Doomsday

by Miles Magnesi

Characters:

MAN, late 30s, business attire.

WOMAN, mid 30s, fashionably cheap.

Scene – WAITING ROOM

Two wooden benches face each other from opposite ends, a coffee table at the center that’s covered with old magazines. The WOMAN is already seated on one of the benches, reading. A moment later, the MAN enters, glances at the WOMAN, and sits across from her on the vacant bench.

MAN
I figured you’d be early.

WOMAN
(Without looking up from the magazine)
Mhm.

(Pause)

MAN
How are you?

WOMAN
Fine. (Pause) You?

MAN
Good, good. Just tired.

WOMAN
Okay.

(Pause)

MAN
So, today’s the big day.

WOMAN
You make it sound like we’re throwing a party.

MAN
I didn’t mean it like that.

WOMAN
I hope not.

(Pause)

MAN
(Tense) Look –

WOMAN
What?

MAN
(Fumbling) I know you’re not happy about this. I get that. (Beat) I just want another shot is all.

WOMAN
This isn’t golf.

MAN
(Agitated)
I know that.

(Pause)

I miss them. (Beat) Do they miss me?

WOMAN
How would I know?

MAN
Well do they talk about me at all?

WOMAN
No.

The Man sighs, looks around. The WOMAN continues to read her magazine. After a moment, he slaps his hands onto his knees, leans back and chuckles to himself.

MAN
(Still chuckling, grimly)
So you’re actually going through with this. You’re gonna fight me. Again.

WOMAN
The court told you to stay away, the court’ll decide to bring you back.

MAN
And if they keep me away?

WOMAN
Then they were right.

MAN
You really think so?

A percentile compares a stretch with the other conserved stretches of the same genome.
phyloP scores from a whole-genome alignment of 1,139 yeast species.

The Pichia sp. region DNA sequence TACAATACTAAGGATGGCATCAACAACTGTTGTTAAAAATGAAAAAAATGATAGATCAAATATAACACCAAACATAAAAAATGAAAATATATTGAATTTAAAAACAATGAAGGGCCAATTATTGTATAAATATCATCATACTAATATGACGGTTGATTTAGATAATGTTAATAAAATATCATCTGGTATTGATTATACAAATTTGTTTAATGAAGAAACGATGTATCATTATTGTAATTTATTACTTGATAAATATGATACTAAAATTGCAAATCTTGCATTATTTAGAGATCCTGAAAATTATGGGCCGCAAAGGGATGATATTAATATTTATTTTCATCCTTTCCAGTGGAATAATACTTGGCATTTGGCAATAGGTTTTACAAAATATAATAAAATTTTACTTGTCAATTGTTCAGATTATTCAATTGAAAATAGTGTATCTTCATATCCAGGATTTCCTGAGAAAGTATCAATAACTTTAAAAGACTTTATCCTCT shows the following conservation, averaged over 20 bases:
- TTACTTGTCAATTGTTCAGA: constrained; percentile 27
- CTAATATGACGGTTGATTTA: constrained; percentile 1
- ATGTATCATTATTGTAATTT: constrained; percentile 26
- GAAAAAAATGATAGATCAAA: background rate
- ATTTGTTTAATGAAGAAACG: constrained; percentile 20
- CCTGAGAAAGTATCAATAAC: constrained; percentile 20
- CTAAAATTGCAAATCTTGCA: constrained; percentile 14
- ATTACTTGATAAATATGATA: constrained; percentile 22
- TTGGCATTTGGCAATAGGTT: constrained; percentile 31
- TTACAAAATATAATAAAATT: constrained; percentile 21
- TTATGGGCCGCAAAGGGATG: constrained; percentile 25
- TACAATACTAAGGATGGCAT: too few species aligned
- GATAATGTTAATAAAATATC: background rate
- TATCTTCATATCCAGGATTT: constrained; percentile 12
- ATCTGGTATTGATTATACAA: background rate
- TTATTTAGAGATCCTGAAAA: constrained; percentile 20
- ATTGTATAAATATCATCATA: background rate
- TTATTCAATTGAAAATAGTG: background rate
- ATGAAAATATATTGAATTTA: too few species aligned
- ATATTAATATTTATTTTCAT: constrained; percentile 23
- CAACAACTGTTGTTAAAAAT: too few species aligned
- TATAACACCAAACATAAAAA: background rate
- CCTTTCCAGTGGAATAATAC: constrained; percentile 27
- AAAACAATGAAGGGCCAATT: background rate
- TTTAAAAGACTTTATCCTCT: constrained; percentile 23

WOMAN
Absolutely.

MAN
Why?

WOMAN
Because your definition of doing ‘well’ is a dry jacket and a ride home.

MAN
Oh that’s cute.

WOMAN
I don’t think so.

MAN
You’re being unfair.

WOMAN
Unfair? I don’t think you’re even capable of discerning the difference between fair and unfair.

MAN
What makes you say that?

WOMAN
(Chuckling, bitterly)
The fact that you actually showed up today!

MAN
I have a right to be here.

WOMAN
Yes, you do. And that isn’t fair to anyone. Especially us.

MAN
Us? (Beat) You know, I don’t remember you being so goddamn cold.

WOMAN
You couldn’t remember anything about me if you tried. And I wasn’t. You’re just intent on handing me reasons.

(Pause)

The MAN Hunches forward and clasps his hands together.

MAN
What the hell happened to us?

WOMAN
You tell me.

(Pause)

MAN
(Speaking to himself) Kids happened.

WOMAN
Is that your excuse?

MAN
No, I’m just saying –

WOMAN
You’re not exactly helping your case –

MAN
Stop. I’m not saying that I regret it. If I did, I wouldn’t be here. (Beat) I’m just saying, I think that’s what did it. That’s what changed.

WOMAN
You weren’t the center of attention anymore.

MAN
Jesus Christ, will you calm down? (Beat) You know, you used to love me.

WOMAN
I’m sure you brought a newspaper with you. You should try reading it.

MAN
(Mumbling)
Unbelievable.

The MAN sits quietly. The WOMAN lifts another magazine from the table and scans the face. After a moment, the MAN hesitantly opens his briefcase and removes a newspaper. The WOMAN smirks.

MAN
So what do you think about this whole twenty-twelve thing?